Ross also analyses the economic situation in Estonia and concludes that inflation is the risk factor that has affected Estonian economy the most: people have been put on guard by a steep rise in food prices; their cautiousness, in turn, reduces domestic demand and cools the economy.
Journalist Villu Zirnask writes about great currencies and the US dollar in particular. He does not predict a change in its status as the world’s leading currency: “The world’s foreign currency reserves are still denominated mostly in dollars. It is probable that the dollar will retain this status for a long time to come, even if the world will become politically more multipolar,” states Zirnask. “Yet some things have changed: while the US could be quite carefree in its currency policy over the last decades and follow the principle ‘The dollar is our currency, but your problem’, it has now become slightly worried.”
Zirnask claims that it is the Chinese yuan that could threaten the leading role of the dollar in a more remote future, whereas the European Central Bank does not seem to care at all about promoting the euro.
Geographer Hardo Aasmäe gives an overview of crises and their consequences all through history. He begins with an asteroid that struck the Yucatan Peninsula 50 million years ago, causing a 5-million-year-long ecological crisis, cooling the climate and triggering a mass extinction of the dinosaurs that allowed the mammals to thrive.
“These kinds of global changes have always shattered the world around us, bringing chaos, but also clearing way for new developments,” claims Aasmäe. “From the historical point of view, it is nothing more than a general tendency, the meaning of which is that you have to embrace the new and disregard the old in crisis situations. The biggest mistakes made in crises are connected with useless clinging to the old and bygone.”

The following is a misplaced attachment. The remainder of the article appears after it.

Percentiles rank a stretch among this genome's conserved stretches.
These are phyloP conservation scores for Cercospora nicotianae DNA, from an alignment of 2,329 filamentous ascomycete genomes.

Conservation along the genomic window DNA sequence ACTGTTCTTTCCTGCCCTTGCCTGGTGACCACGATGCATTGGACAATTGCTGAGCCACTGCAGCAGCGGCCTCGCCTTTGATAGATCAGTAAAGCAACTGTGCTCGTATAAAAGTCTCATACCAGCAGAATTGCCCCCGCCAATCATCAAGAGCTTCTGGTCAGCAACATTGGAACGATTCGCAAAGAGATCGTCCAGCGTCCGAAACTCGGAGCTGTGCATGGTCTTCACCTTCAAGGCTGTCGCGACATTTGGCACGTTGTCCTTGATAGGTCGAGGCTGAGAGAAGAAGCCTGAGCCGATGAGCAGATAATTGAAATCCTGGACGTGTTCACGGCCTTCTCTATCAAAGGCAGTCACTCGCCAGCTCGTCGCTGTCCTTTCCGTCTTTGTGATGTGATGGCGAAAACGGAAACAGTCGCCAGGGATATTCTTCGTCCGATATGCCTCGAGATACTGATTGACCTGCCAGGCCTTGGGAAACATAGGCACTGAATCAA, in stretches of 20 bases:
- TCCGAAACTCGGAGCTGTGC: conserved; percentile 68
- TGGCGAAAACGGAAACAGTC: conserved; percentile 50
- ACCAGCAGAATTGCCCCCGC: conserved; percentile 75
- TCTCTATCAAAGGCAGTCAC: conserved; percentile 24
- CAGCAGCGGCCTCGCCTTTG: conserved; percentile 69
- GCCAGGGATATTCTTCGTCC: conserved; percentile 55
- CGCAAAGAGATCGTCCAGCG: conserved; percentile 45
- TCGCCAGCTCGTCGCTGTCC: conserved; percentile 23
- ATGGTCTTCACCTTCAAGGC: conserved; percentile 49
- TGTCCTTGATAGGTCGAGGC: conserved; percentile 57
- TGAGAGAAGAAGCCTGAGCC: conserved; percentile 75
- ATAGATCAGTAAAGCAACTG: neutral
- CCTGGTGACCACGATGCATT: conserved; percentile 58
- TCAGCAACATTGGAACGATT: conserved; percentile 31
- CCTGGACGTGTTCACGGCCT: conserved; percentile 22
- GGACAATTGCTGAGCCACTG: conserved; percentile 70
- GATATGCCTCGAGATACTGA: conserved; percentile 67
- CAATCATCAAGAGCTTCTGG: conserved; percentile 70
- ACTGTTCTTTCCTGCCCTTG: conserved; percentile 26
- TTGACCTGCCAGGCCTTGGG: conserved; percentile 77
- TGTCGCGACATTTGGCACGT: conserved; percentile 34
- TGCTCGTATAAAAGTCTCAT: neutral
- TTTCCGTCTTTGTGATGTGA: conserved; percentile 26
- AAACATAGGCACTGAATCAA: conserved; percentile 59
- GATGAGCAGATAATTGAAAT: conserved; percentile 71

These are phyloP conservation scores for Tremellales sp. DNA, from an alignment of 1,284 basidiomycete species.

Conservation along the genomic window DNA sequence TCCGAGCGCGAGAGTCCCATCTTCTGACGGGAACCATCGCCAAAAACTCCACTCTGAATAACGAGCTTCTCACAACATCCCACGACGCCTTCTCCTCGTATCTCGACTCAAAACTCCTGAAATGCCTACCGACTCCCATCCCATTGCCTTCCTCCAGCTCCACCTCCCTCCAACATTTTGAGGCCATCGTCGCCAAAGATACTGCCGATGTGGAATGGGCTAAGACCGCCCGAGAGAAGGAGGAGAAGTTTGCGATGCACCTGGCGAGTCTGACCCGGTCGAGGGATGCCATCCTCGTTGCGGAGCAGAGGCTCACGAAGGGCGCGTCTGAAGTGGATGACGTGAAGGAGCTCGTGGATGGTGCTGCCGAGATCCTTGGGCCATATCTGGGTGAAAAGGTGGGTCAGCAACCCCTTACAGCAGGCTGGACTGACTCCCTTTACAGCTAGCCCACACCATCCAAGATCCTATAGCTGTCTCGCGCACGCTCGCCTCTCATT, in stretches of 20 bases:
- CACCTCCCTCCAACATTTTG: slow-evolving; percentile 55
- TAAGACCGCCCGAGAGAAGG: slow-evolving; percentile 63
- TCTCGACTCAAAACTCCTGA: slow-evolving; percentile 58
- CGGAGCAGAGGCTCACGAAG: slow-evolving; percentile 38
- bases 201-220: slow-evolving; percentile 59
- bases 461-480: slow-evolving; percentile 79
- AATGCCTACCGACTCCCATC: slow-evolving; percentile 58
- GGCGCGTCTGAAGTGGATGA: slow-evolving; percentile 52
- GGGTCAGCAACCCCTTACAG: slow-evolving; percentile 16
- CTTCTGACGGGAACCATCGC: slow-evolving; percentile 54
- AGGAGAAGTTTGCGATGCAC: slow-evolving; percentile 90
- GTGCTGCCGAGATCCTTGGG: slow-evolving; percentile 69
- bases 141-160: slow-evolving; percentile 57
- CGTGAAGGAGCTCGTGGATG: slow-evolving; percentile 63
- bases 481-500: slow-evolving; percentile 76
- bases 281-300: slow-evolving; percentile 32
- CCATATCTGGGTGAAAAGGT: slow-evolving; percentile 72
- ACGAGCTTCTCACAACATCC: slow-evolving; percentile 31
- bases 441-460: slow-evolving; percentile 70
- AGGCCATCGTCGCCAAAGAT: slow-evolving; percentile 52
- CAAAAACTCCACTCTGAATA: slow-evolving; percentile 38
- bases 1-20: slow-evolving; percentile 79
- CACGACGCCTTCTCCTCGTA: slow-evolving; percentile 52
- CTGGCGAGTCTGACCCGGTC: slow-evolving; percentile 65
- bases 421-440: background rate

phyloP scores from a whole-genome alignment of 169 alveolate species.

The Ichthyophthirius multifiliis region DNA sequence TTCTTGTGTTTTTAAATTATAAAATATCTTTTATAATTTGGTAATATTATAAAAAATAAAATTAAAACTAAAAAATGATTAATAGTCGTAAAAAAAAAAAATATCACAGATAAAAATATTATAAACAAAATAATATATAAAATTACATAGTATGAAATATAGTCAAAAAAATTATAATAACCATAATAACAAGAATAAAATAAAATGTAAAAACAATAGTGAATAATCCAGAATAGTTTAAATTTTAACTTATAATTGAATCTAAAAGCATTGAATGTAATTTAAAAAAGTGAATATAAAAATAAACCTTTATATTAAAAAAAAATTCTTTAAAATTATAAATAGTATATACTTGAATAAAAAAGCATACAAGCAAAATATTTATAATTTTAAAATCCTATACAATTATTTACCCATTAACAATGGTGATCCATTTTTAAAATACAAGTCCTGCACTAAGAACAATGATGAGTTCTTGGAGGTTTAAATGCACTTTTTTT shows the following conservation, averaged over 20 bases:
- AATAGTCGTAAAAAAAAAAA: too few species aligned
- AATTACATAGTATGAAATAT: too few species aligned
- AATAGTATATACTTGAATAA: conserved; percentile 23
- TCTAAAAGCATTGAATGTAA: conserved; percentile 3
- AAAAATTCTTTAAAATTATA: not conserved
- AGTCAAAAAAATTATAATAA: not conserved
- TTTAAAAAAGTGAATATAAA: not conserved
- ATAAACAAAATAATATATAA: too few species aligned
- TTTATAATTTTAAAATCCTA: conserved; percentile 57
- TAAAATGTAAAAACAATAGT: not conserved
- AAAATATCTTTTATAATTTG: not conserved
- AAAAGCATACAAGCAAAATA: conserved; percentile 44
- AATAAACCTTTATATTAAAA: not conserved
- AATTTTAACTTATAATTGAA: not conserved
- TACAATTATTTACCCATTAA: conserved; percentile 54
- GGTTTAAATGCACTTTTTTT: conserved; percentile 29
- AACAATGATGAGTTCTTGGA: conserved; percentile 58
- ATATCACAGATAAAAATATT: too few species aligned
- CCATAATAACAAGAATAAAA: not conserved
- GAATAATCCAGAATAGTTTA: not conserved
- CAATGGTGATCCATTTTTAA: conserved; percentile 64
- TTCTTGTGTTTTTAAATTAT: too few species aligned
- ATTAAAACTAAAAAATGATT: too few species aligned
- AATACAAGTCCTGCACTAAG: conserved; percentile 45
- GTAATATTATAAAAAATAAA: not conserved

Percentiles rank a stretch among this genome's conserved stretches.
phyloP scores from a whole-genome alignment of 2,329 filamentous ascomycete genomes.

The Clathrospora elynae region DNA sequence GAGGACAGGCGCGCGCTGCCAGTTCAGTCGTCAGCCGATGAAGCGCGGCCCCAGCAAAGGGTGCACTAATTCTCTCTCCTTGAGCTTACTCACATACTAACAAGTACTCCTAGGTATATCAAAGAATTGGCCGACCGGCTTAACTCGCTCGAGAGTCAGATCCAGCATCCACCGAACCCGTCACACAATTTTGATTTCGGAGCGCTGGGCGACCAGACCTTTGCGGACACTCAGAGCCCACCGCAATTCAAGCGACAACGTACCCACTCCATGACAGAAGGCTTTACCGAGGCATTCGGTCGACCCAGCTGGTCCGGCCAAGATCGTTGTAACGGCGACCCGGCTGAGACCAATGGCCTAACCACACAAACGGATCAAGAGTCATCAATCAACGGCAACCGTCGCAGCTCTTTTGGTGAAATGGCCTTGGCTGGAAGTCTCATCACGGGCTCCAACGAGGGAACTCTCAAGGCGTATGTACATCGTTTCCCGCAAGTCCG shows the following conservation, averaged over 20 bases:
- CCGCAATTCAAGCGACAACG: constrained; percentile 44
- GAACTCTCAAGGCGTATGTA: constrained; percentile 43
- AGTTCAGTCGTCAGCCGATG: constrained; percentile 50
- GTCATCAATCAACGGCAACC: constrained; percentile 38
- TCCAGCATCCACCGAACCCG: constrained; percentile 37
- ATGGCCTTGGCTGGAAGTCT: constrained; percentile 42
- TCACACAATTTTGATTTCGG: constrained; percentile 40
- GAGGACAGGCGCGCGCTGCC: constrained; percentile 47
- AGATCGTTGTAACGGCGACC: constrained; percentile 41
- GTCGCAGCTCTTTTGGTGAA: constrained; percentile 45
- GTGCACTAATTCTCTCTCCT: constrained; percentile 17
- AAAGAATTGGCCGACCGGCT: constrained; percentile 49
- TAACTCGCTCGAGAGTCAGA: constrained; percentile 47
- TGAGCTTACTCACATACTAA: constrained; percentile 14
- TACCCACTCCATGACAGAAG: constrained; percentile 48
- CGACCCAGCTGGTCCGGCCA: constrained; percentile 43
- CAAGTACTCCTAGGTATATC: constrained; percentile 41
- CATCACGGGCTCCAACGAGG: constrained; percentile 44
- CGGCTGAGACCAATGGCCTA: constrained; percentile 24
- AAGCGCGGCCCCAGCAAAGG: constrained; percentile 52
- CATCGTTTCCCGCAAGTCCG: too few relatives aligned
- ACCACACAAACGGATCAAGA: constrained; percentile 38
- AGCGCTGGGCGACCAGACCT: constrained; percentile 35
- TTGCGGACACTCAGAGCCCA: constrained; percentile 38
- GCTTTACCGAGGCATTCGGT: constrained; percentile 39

Member of the European Parliament György Schöpflin discusses the topic of authoritarian capitalism, using Russia as an example of this kind of economic system. “A direct consequence of the resource curse is that in the states affected by it, society can be bribed to stay outside politics while at the same time the large sums of money derived from raw materials sales can be accumulated in sovereign wealth funds that are outside any control but the elite’s. These funds can then be used elsewhere, in market democracies, for example, to achieve political objectives,” writes Schöpflin. “What we are seeing is the rise of sovereign economic actors that mimic some of the qualities of multinationals, but simultaneously retain the political and legal protection enjoyed by state sovereignty.”
He analyses the features of the Russian authoritarian capitalist system in great detail and reaches the following conclusion: “The West should rapidly construct the necessary instruments of control over both types of economic actor, multinationals as well as sovereign economic actors, but re-establishing control over just the multinationals would in any case set a useful precedent and legitimate action targeted at authoritarian capitalists. Near complete economic freedom has been with us for over two decades and it is clear enough that it creates as many problems as it solves, above all in the damage that is being done to democratic norms and democracy itself. It is time re-examine the assumptions that have allowed this freedom to damage democracy and to take the necessary steps to curb the sovereign economic actors and their parasitical growth spawned by the globalised market.”